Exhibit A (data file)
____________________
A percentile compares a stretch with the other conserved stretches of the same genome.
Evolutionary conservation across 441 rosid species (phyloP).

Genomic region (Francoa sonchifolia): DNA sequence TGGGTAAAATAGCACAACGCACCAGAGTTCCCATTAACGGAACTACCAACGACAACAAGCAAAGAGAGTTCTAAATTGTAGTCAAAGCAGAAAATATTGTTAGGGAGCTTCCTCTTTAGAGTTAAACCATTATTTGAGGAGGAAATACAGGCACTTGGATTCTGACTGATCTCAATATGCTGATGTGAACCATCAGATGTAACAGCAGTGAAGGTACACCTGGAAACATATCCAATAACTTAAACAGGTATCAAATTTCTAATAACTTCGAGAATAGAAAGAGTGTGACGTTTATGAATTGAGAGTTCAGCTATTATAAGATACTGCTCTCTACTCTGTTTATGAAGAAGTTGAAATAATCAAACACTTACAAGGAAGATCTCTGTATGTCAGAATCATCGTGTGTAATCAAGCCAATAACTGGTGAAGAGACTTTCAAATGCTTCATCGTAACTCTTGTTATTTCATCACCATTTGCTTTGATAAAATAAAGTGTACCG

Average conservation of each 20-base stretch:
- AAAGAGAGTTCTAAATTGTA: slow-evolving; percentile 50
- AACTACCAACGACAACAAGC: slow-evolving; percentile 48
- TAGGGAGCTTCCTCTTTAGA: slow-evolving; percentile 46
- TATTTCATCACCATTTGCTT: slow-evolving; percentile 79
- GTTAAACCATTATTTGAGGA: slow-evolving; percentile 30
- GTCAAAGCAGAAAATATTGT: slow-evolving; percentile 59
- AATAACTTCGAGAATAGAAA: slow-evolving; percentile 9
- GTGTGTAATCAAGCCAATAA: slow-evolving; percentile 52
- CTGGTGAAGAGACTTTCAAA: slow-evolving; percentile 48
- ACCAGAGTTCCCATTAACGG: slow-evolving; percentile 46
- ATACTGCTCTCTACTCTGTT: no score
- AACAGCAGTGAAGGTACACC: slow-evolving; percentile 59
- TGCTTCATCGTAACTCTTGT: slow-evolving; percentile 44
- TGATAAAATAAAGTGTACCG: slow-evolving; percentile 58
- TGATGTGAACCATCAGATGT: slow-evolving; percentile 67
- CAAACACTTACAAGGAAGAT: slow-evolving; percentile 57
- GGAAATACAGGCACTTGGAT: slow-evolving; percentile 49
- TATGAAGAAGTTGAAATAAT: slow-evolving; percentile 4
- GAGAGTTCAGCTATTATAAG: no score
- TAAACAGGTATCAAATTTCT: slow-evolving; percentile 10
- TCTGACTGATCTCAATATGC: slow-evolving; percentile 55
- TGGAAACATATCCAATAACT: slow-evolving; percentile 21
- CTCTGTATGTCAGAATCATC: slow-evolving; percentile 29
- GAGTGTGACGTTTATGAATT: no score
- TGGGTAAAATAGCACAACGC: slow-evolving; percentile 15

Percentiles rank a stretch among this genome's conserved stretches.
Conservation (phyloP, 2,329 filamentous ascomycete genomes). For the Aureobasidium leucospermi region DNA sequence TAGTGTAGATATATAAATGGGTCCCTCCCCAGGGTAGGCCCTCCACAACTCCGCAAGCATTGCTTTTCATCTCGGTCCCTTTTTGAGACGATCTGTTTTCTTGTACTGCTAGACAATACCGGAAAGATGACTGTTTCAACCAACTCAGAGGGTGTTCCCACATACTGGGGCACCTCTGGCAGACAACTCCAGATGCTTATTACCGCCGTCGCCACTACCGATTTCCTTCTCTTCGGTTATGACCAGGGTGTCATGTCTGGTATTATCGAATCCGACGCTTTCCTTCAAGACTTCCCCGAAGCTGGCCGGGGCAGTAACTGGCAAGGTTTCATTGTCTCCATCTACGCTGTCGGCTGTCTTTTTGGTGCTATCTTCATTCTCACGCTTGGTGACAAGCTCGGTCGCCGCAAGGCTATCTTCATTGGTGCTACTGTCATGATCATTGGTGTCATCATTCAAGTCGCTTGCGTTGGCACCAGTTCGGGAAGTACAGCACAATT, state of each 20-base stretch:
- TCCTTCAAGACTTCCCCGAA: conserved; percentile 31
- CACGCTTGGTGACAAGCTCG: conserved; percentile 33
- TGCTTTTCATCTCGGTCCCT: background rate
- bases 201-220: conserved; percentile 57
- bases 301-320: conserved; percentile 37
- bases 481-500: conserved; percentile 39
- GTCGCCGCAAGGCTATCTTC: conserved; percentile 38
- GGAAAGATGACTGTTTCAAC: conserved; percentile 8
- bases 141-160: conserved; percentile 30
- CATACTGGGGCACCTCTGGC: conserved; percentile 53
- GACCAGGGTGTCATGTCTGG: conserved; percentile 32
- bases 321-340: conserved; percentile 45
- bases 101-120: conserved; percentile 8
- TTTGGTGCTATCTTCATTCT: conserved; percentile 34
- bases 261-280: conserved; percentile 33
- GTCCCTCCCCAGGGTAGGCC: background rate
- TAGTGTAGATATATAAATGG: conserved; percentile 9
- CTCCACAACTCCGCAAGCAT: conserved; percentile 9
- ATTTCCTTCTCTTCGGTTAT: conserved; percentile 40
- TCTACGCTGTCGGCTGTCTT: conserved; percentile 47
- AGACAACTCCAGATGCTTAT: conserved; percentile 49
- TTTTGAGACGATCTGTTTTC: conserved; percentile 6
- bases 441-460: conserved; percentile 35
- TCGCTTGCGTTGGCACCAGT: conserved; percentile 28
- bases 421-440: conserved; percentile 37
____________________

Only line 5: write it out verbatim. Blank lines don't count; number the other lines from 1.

- AAAGAGAGTTCTAAATTGTA: slow-evolving; percentile 50